Time is money, for many industrialists and top executives. But given the poor road communication in Bangladesh, inordinate amount of time is wasted on the road.
Sensing this business opportunity, in 1999, South Asian Airlines (SAA) rolled out commercial helicopter service -- a first in Bangladesh.
Soon, many others joined SAA, and today there are 11 private helicopter service providers in Bangladesh, including Square Air, Bangla International Airlines (BIAL), Impress Aviation, BRB Air, R&R Aviation, Meghna Aviation, Partex Aviation, Bashundhara Airways, Winux Helicopter Service and BCL Aviation.
However, none of the operators are yet to become profitable thanks to the high operating costs and insufficient number of passengers.
It costs Tk 65,000 (excluding value-added tax and supplementary duty) to charter a helicopter for an hour and Tk 5,000 for each additional hour of ground waiting.
The operators get booking for 10 to 12 flights per month, which is not enough to make profit or come to break even.
The price of the helicopters ranges between $1 million and $7.5 million and the maintenance cost is about Tk 20 lakh per month excluding the salary for pilot and staff.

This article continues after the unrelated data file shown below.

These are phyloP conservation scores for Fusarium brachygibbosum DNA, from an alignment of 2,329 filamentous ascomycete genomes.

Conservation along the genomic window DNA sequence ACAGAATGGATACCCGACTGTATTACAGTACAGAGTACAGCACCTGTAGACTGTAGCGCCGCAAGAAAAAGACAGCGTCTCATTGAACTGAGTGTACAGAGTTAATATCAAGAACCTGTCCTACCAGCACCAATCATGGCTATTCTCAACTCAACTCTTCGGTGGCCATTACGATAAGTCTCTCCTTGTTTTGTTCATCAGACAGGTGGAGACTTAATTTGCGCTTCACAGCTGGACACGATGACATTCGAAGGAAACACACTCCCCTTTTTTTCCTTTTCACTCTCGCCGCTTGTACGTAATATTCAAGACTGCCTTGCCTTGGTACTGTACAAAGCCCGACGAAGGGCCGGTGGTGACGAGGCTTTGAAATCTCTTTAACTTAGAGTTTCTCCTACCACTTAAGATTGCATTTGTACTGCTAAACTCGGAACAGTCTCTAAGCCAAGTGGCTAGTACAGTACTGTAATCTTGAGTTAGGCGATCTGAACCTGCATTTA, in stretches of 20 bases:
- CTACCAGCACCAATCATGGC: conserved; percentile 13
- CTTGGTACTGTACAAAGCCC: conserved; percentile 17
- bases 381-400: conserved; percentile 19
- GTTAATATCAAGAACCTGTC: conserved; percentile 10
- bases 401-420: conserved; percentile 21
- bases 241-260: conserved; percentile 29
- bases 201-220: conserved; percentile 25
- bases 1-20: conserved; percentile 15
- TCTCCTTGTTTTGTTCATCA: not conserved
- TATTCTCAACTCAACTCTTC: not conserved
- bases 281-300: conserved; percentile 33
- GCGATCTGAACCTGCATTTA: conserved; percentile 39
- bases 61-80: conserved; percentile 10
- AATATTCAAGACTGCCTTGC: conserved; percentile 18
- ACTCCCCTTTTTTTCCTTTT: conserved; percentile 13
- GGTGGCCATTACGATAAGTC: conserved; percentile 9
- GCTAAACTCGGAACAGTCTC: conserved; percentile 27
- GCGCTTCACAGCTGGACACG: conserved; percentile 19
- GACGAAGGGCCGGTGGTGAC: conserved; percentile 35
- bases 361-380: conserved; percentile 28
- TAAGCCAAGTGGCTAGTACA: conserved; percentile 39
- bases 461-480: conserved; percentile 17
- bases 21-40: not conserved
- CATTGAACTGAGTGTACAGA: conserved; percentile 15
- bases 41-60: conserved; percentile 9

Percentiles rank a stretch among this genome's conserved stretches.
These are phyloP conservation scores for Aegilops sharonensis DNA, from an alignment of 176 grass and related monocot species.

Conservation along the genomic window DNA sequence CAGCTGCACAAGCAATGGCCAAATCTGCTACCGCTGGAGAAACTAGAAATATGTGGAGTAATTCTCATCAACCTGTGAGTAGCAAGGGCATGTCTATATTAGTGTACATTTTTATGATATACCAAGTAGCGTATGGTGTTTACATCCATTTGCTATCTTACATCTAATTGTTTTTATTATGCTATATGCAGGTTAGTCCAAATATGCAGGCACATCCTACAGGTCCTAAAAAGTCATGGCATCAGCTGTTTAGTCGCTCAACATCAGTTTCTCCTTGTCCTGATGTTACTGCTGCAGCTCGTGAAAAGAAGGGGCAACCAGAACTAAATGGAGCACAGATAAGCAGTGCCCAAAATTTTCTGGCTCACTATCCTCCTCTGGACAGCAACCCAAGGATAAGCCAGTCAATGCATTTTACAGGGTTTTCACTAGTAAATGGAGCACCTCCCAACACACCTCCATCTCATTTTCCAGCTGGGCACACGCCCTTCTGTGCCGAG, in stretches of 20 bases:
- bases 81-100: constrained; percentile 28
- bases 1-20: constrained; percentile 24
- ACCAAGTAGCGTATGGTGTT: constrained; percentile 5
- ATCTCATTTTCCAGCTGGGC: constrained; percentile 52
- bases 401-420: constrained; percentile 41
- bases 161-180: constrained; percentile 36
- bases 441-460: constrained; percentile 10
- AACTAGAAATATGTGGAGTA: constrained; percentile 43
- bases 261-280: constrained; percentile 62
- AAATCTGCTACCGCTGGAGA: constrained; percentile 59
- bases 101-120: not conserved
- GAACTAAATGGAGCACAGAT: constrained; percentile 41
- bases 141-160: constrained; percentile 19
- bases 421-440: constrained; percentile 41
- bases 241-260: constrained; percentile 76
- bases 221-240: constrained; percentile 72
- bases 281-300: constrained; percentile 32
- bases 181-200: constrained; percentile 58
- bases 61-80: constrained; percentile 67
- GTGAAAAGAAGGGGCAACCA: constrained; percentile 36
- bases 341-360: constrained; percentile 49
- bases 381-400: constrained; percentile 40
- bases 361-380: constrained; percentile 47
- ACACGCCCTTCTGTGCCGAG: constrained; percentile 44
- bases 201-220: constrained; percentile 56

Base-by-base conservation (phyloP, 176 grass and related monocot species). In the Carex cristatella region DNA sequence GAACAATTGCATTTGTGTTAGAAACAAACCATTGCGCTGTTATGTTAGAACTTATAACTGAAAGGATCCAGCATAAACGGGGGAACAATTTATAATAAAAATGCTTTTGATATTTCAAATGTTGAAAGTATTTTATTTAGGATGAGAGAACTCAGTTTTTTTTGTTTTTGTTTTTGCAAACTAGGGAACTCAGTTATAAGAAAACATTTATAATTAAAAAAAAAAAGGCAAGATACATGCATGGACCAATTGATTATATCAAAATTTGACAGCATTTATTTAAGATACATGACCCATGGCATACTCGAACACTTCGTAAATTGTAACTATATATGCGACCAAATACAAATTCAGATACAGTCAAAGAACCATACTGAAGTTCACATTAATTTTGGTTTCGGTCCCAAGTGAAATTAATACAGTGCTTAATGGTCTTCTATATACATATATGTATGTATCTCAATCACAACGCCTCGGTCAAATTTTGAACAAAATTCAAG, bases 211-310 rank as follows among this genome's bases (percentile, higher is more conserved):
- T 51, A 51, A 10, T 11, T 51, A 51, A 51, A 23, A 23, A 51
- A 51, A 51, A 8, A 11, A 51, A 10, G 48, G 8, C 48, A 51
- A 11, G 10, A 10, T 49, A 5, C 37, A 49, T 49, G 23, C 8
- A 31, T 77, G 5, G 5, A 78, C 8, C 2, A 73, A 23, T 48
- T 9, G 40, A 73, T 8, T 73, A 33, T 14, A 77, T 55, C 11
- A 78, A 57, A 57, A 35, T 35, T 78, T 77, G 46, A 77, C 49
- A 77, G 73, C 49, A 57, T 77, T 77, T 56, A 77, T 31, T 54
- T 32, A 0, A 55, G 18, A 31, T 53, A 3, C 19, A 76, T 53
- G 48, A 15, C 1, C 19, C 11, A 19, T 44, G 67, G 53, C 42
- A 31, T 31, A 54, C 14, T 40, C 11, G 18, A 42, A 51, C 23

The demand for helicopters edged up in recent years among the power plant constructors, said Chowdhury Fazle Sohan, manager (operations) of SAA.
Other than that, industrialists and top executives charter helicopters to make factory visits outside of Dhaka.
Ministers and secretaries also use helicopters to attend different government programmes and come back to Dhaka on the same day, said Syed Shakhawat Kamal, director of operations of Square Air, a concern of Square Group.
Square Air, which has a fleet of three four-seater helicopters and two six-seaters, also operates air ambulance.
Expatriate Bangladeshis also hire helicopter to go to their native village, according to a senior official of BIAL, a joint venture of Union Group and PHP Family.
“Helicopter service is not commercially viable due to a lot of restrictions on flying and landing,” said Mizanur Rahman Bhuiyan, chief of flight safety of Partex Aviation.
A permit from the Civil Aviation Authority of Bangladesh is needed for flying, which is a time-consuming process. And there is no guarantee that the permit would come through.
The permit must be in place two days’ before flying.
“As a result, the corporate sector’s interest in booking helicopters is waning. They go through uncertainty after placing a booking, so they are opting for choppers less and less,” Bhuiyan added.
Md Khalid Hossain, member (operations and planning) of CAAB, said clearances from 2-3 intelligence agencies and police are needed along with documentation demonstrating safety of the site where the helicopter would be landing before they hand out permits.
“This takes time. And we have no option but to comply with the rules,” he added.
As a result, it is not possible to get maximum utilisation of the fleet, said ASM Mustafizul Haque, chief operating officer of Bashundhara Airways, which introduced helicopter service four months ago.